'Don't panic or be seen to panic' - Varadkar's message to party colleagues as he cuts short Colombia trip
- TDs are 'freaking out' at the Taoiseach and Tánaiste's handling of Garda whistleblower crisis
- Varadkar returns from Colombia trip early
- Government get set for vote of no confidence
- Martin: An election will only delay investigation
Leo Varadkar has urged party colleagues "not to panic" as he flies home from Colombia to help the Government survive the no-confidence motion.
The Social Protection Minister had to ask permission from President Michael D Higgins to cut short his participation in the historic visit.
It comes as Fine Gael sources told the Irish Independent TDs are "freaking out" at the Taoiseach and Tánaiste's handling of the Garda whistleblower crisis.
Most felt their criticisms were too harsh to air publicly at this time, but there is a growing consensus within the party that Mr Kenny's days as leader have been cut short by the debacle.
"If he doesn't make an announcement soon it will be made for him," one TD, who would be seen as loyal to the Taoiseach, said.
The sense of crisis has been heightened by an opinion poll which puts Fine Gael on just 21pc, compared with Fianna Fáil's 32pc.
Officially, Mr Varadkar's decision to return home three days ahead of schedule is due to the need for every Government TD to be present for Sinn Féin's vote of no confidence next Thursday.
- Read more: Furious family of whistleblower say HSE apology was 'shocking and false'
- Read more: Time for rank-and-file gardaí to make their feelings known
However, sources believe it is also a sign of just how precarious the entire situation has become for Mr Kenny's Government.
The Irish Independent has learned that in a message to party colleagues yesterday, Mr Varadkar said: "Worrying poll and trend. Important not to panic or be seen to panic. Everyone needs to stick together this week."
Fine Gael TDs suggested that Children's Minister Katherine Zappone and Garda Commissioner Nóirín O'Sullivan may have to resign over the controversy if they are to stop Fianna Fáil from collapsing the Government.
#HaveYourSay: Do you think the government will survive the whistleblower controversy?
"We're very damaged by this. It's a big, huge rotten mess and the truth is nobody knows how to solve it," one TD said.
Minister for Education and Skills Richard Bruton told RTÉ's Sean O'Rourke show that the Government is "nervous".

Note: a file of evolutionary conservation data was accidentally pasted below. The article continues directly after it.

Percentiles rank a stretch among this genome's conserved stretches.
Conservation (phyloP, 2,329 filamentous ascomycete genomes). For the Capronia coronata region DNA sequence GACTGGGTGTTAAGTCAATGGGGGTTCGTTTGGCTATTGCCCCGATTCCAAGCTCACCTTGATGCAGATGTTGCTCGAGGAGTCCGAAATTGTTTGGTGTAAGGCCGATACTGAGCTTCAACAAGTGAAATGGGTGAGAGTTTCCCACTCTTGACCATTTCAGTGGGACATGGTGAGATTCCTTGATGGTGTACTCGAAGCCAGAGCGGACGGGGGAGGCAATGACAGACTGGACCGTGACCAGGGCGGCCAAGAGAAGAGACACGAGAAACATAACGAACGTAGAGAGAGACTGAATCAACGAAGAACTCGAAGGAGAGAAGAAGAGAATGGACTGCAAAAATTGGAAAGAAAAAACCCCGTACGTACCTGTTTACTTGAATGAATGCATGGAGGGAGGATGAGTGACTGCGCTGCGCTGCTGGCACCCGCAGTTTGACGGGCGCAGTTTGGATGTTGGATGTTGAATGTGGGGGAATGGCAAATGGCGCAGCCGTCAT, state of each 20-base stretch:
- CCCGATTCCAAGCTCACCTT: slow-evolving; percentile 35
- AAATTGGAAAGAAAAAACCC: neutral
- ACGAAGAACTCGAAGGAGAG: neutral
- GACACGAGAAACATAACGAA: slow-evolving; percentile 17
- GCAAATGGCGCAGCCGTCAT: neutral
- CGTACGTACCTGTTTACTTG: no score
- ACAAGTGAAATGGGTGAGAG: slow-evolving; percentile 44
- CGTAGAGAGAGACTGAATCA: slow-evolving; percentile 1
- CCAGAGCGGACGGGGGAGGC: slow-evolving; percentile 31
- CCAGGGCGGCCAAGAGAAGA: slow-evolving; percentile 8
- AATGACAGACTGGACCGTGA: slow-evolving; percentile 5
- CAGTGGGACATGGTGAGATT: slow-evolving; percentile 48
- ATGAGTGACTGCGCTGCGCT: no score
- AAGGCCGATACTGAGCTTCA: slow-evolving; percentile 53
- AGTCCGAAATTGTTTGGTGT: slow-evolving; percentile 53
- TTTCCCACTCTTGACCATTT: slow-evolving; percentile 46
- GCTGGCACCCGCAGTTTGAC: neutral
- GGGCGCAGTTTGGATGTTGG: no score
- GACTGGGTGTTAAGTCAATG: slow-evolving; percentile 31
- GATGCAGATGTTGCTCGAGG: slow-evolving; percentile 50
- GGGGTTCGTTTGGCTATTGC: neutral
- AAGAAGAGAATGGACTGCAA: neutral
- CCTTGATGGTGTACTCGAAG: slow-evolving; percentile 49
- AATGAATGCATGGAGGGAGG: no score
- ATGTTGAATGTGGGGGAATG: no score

"There will always be this chase of who said what and who knew when and where. The core issue is that the Government handles this. We sought to ensure this by setting up an inquiry we did not cast aspersions on anyone until the evidence is sifted.
"People are calm, but if there is a fury in the papers people will get nervous but I think the job of the Taoiseach and the Cabinet is to demonstrate what we are doing is in the public interest."
Dublin North West TD Noel Rock, who was one of the party's breakthrough candidates in last year's election, said: "Opinion polls ask if there was an election tomorrow, who would you vote for? This is obviously a problem for Fine Gael, as the Taoiseach has been adamant that he's not leading Fine Gael into the next election.
"So, when people are polled they have no idea who they're being asked to vote for as Taoiseach.
"It's understandable that our poll rating will be depressed in those circumstances and it will probably remain that way until we are able to show who will be leading Fine Gael into the next election."
Meanwhile, Fianna Fáil spokesperson on Public Expenditure Dara Calleary did note there are "serious mis-communication issues" at the heart of the Government.
He said he cannot understand how the minister failed to follow up with Minister Zappone when she was aware she had met with Sergeant McCabe.
Furthermore, Chair of the Joint Oireachtas Committee on Children and Youth Affairs Jim Daly said he thinks the terms of reference of the Charleton Inquiry should be expanded to include the information in relation to Tusla.
Fianna Fáil leader Micheál Martin also spoke out this morning and said an election now will delay the investigation and any possible consequences.
He told Cork's 96fm Opinion Line he finds it "hard to believe" it was a copy and past error on the Tusla report and said there appears to be "unrelenting" attacks on Sgt McCabe for years.
"The Commissioner herself should assess where she stands," he said.
Fine Gael TD Alan Farrell said Sinn Féin's opportunistic move at calling a vote of no confidence is "politically irresponsible".
He also said answers must be provided to Sergeant McCabe "as a matter of urgency".
“The information which has come to light over the past few days is deeply concerning and I believe the Commission of Inquiry into this must start urgently," he said this morning.
"The level of ineptitude which is suggested by reports regarding the actions of TUSLA and An Garda Síochána is deeply troubling.
"Any political opportunism designed to bolster polling numbers should be treated with complete disdain by the Irish people as it will only serve to delay this crucial process."